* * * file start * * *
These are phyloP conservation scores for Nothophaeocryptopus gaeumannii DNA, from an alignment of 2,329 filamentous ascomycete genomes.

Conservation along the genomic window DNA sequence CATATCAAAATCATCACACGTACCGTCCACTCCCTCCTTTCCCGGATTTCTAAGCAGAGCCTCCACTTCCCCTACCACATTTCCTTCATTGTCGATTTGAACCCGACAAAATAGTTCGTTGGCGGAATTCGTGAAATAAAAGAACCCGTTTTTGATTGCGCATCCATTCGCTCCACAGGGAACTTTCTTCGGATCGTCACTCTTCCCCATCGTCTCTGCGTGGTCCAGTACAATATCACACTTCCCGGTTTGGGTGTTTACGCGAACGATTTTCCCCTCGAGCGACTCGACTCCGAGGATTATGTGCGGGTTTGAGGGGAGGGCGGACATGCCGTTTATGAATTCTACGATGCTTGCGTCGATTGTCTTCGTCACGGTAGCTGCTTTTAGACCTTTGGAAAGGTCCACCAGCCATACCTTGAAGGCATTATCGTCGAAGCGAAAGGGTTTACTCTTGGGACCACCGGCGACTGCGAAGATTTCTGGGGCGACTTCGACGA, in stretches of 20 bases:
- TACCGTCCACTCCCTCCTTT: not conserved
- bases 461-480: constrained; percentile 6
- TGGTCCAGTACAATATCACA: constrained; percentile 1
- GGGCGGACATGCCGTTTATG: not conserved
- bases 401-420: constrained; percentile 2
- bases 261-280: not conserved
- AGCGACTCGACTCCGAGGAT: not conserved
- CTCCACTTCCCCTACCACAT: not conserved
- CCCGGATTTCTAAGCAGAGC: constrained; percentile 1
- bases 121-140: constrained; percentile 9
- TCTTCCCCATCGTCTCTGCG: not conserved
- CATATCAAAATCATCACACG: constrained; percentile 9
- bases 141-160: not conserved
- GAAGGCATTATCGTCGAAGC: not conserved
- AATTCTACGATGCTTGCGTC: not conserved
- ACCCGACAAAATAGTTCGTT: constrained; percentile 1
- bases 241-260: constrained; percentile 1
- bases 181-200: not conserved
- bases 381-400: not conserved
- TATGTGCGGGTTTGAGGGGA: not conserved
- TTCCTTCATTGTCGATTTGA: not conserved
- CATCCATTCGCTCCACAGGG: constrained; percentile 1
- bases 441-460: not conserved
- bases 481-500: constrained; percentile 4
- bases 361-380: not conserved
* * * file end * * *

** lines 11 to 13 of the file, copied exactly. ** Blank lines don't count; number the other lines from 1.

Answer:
- CCCGGATTTCTAAGCAGAGC: constrained; percentile 1
- bases 121-140: constrained; percentile 9
- TCTTCCCCATCGTCTCTGCG: not conserved